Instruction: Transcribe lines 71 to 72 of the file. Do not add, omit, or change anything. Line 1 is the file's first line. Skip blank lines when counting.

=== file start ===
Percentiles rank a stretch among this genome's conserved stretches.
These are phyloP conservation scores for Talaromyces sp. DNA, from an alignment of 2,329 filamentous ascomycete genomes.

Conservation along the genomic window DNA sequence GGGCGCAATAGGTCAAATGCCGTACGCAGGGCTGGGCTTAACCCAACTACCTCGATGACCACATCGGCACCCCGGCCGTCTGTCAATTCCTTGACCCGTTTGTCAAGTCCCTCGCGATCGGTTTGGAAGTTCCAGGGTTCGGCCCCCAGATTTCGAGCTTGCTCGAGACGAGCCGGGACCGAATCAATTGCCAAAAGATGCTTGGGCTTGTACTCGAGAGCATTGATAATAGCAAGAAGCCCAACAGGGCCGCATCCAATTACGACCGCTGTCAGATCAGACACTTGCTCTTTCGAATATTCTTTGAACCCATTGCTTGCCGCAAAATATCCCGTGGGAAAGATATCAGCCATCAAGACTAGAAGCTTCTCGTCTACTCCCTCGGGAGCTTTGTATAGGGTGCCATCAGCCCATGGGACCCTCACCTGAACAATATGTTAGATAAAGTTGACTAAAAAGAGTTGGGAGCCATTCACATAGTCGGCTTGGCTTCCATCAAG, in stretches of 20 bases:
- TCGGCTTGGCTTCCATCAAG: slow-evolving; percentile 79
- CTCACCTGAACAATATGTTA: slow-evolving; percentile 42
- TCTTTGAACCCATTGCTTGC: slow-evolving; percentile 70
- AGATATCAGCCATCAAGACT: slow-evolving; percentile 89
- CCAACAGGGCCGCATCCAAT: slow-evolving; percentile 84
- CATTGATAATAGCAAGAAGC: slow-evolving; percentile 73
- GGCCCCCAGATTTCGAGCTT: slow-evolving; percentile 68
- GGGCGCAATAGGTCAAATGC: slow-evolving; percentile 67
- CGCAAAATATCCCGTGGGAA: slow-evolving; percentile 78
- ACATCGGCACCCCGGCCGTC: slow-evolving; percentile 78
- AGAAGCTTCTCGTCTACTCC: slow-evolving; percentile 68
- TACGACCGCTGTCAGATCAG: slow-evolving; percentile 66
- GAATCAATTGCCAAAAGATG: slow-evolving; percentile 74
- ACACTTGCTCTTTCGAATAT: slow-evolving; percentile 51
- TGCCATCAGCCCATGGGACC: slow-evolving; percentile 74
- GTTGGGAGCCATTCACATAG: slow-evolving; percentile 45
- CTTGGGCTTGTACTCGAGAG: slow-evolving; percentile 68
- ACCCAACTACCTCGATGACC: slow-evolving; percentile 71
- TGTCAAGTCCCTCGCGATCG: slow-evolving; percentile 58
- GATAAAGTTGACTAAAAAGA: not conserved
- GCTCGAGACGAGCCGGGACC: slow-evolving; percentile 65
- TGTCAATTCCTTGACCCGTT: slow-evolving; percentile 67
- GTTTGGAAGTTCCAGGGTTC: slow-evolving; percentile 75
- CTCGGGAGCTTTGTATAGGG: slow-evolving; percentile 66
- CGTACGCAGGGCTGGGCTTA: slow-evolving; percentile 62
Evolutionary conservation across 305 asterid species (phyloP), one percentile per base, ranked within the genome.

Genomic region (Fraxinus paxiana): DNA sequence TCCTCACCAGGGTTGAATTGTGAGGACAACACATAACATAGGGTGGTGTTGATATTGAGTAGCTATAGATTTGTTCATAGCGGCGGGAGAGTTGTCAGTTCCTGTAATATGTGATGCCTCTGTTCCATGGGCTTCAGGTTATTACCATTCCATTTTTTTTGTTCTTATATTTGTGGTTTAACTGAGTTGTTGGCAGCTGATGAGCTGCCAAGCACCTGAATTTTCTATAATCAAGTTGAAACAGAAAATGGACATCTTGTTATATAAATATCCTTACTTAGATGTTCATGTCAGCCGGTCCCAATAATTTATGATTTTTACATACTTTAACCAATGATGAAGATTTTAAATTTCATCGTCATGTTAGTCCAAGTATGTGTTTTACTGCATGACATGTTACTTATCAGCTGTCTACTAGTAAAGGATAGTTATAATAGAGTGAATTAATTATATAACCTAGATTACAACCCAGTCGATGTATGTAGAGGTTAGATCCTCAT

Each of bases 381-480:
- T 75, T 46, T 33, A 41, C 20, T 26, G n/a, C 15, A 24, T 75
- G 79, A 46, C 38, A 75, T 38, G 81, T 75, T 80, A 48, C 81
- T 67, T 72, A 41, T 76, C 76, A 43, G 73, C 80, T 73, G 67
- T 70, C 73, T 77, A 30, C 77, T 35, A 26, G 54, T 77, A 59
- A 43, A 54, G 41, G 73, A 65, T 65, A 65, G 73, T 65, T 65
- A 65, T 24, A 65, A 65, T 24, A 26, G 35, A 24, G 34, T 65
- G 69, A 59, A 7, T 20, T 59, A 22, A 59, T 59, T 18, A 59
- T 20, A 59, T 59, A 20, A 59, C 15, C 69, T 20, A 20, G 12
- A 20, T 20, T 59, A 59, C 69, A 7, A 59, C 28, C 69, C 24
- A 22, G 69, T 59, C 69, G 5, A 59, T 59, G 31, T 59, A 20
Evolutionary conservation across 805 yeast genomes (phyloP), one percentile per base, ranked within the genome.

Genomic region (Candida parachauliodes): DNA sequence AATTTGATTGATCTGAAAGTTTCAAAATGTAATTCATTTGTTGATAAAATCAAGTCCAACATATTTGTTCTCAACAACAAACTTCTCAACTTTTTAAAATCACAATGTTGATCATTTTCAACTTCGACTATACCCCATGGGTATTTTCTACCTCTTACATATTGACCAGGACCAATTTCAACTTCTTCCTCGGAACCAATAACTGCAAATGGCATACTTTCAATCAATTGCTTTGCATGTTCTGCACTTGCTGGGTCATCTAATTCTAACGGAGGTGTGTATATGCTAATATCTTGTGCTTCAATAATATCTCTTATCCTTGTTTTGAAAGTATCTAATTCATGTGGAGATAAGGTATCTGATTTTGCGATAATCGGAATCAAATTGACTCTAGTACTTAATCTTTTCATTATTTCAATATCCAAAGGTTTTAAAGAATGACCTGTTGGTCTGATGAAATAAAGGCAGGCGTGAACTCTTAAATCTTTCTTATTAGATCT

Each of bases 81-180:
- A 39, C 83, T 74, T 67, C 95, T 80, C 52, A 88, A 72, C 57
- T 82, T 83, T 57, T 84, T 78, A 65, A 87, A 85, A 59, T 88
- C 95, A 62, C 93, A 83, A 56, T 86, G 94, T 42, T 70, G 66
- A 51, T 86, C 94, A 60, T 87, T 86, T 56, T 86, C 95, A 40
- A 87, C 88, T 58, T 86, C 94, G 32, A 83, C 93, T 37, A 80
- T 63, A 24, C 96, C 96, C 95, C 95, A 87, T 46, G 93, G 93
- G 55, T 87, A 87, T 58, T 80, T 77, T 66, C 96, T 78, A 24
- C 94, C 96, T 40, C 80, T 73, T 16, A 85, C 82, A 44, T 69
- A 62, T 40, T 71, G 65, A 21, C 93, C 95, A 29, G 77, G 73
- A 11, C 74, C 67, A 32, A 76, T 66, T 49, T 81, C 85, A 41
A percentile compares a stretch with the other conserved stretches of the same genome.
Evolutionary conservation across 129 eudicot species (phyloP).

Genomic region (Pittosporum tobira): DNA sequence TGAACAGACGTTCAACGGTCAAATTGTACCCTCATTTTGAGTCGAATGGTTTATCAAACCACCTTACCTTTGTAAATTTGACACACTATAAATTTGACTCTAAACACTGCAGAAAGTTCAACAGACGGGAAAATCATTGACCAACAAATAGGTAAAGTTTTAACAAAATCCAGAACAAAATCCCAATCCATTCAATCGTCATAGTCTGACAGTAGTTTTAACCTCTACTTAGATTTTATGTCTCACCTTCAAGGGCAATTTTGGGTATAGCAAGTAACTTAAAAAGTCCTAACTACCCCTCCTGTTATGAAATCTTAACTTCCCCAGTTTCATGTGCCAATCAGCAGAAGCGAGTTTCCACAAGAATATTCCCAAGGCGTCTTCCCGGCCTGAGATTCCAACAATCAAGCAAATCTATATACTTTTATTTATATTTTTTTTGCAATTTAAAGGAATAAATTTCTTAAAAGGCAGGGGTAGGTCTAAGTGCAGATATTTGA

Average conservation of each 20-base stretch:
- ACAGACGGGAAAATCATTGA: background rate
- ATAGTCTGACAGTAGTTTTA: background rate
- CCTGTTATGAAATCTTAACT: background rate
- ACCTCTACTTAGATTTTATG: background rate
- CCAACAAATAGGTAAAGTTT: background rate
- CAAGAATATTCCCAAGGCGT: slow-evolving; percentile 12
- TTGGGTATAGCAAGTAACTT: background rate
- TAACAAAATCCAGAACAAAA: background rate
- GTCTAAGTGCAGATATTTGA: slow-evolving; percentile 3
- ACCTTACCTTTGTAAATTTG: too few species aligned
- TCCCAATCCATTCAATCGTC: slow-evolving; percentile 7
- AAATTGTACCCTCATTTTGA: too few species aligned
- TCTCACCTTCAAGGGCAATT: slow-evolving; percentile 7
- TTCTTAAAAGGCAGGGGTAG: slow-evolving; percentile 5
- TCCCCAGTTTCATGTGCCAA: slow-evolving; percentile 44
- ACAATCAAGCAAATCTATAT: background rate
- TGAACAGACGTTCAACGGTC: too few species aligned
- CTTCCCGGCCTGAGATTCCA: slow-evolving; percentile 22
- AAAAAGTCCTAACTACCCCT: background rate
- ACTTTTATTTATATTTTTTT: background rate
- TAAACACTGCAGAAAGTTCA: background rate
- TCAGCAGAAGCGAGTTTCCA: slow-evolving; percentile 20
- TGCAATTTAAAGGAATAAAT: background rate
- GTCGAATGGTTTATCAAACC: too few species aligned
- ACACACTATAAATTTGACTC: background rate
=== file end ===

- TCTCACCTTCAAGGGCAATT: slow-evolving; percentile 7
- TTCTTAAAAGGCAGGGGTAG: slow-evolving; percentile 5